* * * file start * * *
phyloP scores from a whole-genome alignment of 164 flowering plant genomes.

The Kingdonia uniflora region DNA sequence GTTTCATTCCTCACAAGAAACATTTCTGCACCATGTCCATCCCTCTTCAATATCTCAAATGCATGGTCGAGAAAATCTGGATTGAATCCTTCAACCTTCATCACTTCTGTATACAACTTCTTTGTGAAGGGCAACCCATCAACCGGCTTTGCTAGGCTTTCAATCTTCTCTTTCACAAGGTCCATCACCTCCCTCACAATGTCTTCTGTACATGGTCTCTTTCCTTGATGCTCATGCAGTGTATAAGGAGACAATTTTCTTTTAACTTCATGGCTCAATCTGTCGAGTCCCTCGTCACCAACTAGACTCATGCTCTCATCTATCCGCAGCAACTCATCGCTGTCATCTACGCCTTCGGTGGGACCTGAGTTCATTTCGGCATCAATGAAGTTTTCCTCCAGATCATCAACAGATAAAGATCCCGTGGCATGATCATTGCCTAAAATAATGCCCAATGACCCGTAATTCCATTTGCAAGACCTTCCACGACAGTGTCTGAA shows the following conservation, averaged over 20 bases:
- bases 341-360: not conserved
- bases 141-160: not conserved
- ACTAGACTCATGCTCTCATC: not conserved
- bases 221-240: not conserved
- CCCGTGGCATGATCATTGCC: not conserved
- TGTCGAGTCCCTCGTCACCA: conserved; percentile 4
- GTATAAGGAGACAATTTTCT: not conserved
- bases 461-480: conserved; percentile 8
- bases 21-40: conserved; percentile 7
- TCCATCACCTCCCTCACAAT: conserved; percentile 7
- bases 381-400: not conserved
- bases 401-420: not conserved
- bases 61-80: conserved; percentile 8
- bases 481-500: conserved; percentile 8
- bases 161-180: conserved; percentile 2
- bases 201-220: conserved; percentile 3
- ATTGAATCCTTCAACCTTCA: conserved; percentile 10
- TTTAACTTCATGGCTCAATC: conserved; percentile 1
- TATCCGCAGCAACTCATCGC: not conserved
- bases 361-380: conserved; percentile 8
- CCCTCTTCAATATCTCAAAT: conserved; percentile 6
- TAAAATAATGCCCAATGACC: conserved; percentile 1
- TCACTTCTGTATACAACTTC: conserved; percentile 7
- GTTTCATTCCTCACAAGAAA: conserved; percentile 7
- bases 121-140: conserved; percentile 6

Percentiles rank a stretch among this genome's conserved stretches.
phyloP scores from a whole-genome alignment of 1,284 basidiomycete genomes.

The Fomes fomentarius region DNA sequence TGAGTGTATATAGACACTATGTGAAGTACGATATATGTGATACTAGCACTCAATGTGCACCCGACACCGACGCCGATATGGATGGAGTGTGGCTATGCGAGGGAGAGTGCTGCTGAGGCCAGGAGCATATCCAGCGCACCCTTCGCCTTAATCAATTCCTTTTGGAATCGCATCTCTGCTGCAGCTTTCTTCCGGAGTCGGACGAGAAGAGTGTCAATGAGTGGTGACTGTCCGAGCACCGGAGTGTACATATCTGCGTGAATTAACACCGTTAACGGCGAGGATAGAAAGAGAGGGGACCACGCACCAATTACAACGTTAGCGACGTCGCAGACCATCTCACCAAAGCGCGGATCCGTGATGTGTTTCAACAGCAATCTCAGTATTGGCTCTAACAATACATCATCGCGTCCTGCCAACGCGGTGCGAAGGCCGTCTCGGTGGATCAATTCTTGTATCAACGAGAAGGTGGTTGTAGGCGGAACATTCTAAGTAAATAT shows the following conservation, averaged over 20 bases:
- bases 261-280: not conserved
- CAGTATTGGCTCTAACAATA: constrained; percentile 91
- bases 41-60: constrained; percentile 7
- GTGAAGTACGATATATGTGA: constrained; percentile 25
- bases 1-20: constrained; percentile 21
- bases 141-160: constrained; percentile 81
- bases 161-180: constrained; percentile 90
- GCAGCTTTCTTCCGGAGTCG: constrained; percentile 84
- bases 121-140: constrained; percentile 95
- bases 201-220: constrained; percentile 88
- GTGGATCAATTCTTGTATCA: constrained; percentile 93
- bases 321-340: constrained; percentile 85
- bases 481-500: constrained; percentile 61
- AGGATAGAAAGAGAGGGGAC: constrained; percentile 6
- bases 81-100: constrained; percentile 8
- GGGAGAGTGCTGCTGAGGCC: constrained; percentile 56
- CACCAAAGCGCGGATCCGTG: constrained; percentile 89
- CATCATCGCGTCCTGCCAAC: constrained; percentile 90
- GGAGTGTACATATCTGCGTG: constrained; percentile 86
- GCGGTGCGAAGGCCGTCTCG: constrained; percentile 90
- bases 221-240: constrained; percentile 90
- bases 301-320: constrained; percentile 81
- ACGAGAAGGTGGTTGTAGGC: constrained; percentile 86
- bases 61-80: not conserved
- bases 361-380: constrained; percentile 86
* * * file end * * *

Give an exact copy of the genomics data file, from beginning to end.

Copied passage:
phyloP scores from a whole-genome alignment of 164 flowering plant genomes.

The Kingdonia uniflora region DNA sequence GTTTCATTCCTCACAAGAAACATTTCTGCACCATGTCCATCCCTCTTCAATATCTCAAATGCATGGTCGAGAAAATCTGGATTGAATCCTTCAACCTTCATCACTTCTGTATACAACTTCTTTGTGAAGGGCAACCCATCAACCGGCTTTGCTAGGCTTTCAATCTTCTCTTTCACAAGGTCCATCACCTCCCTCACAATGTCTTCTGTACATGGTCTCTTTCCTTGATGCTCATGCAGTGTATAAGGAGACAATTTTCTTTTAACTTCATGGCTCAATCTGTCGAGTCCCTCGTCACCAACTAGACTCATGCTCTCATCTATCCGCAGCAACTCATCGCTGTCATCTACGCCTTCGGTGGGACCTGAGTTCATTTCGGCATCAATGAAGTTTTCCTCCAGATCATCAACAGATAAAGATCCCGTGGCATGATCATTGCCTAAAATAATGCCCAATGACCCGTAATTCCATTTGCAAGACCTTCCACGACAGTGTCTGAA shows the following conservation, averaged over 20 bases:
- bases 341-360: not conserved
- bases 141-160: not conserved
- ACTAGACTCATGCTCTCATC: not conserved
- bases 221-240: not conserved
- CCCGTGGCATGATCATTGCC: not conserved
- TGTCGAGTCCCTCGTCACCA: conserved; percentile 4
- GTATAAGGAGACAATTTTCT: not conserved
- bases 461-480: conserved; percentile 8
- bases 21-40: conserved; percentile 7
- TCCATCACCTCCCTCACAAT: conserved; percentile 7
- bases 381-400: not conserved
- bases 401-420: not conserved
- bases 61-80: conserved; percentile 8
- bases 481-500: conserved; percentile 8
- bases 161-180: conserved; percentile 2
- bases 201-220: conserved; percentile 3
- ATTGAATCCTTCAACCTTCA: conserved; percentile 10
- TTTAACTTCATGGCTCAATC: conserved; percentile 1
- TATCCGCAGCAACTCATCGC: not conserved
- bases 361-380: conserved; percentile 8
- CCCTCTTCAATATCTCAAAT: conserved; percentile 6
- TAAAATAATGCCCAATGACC: conserved; percentile 1
- TCACTTCTGTATACAACTTC: conserved; percentile 7
- GTTTCATTCCTCACAAGAAA: conserved; percentile 7
- bases 121-140: conserved; percentile 6

Percentiles rank a stretch among this genome's conserved stretches.
phyloP scores from a whole-genome alignment of 1,284 basidiomycete genomes.

The Fomes fomentarius region DNA sequence TGAGTGTATATAGACACTATGTGAAGTACGATATATGTGATACTAGCACTCAATGTGCACCCGACACCGACGCCGATATGGATGGAGTGTGGCTATGCGAGGGAGAGTGCTGCTGAGGCCAGGAGCATATCCAGCGCACCCTTCGCCTTAATCAATTCCTTTTGGAATCGCATCTCTGCTGCAGCTTTCTTCCGGAGTCGGACGAGAAGAGTGTCAATGAGTGGTGACTGTCCGAGCACCGGAGTGTACATATCTGCGTGAATTAACACCGTTAACGGCGAGGATAGAAAGAGAGGGGACCACGCACCAATTACAACGTTAGCGACGTCGCAGACCATCTCACCAAAGCGCGGATCCGTGATGTGTTTCAACAGCAATCTCAGTATTGGCTCTAACAATACATCATCGCGTCCTGCCAACGCGGTGCGAAGGCCGTCTCGGTGGATCAATTCTTGTATCAACGAGAAGGTGGTTGTAGGCGGAACATTCTAAGTAAATAT shows the following conservation, averaged over 20 bases:
- bases 261-280: not conserved
- CAGTATTGGCTCTAACAATA: constrained; percentile 91
- bases 41-60: constrained; percentile 7
- GTGAAGTACGATATATGTGA: constrained; percentile 25
- bases 1-20: constrained; percentile 21
- bases 141-160: constrained; percentile 81
- bases 161-180: constrained; percentile 90
- GCAGCTTTCTTCCGGAGTCG: constrained; percentile 84
- bases 121-140: constrained; percentile 95
- bases 201-220: constrained; percentile 88
- GTGGATCAATTCTTGTATCA: constrained; percentile 93
- bases 321-340: constrained; percentile 85
- bases 481-500: constrained; percentile 61
- AGGATAGAAAGAGAGGGGAC: constrained; percentile 6
- bases 81-100: constrained; percentile 8
- GGGAGAGTGCTGCTGAGGCC: constrained; percentile 56
- CACCAAAGCGCGGATCCGTG: constrained; percentile 89
- CATCATCGCGTCCTGCCAAC: constrained; percentile 90
- GGAGTGTACATATCTGCGTG: constrained; percentile 86
- GCGGTGCGAAGGCCGTCTCG: constrained; percentile 90
- bases 221-240: constrained; percentile 90
- bases 301-320: constrained; percentile 81
- ACGAGAAGGTGGTTGTAGGC: constrained; percentile 86
- bases 61-80: not conserved
- bases 361-380: constrained; percentile 86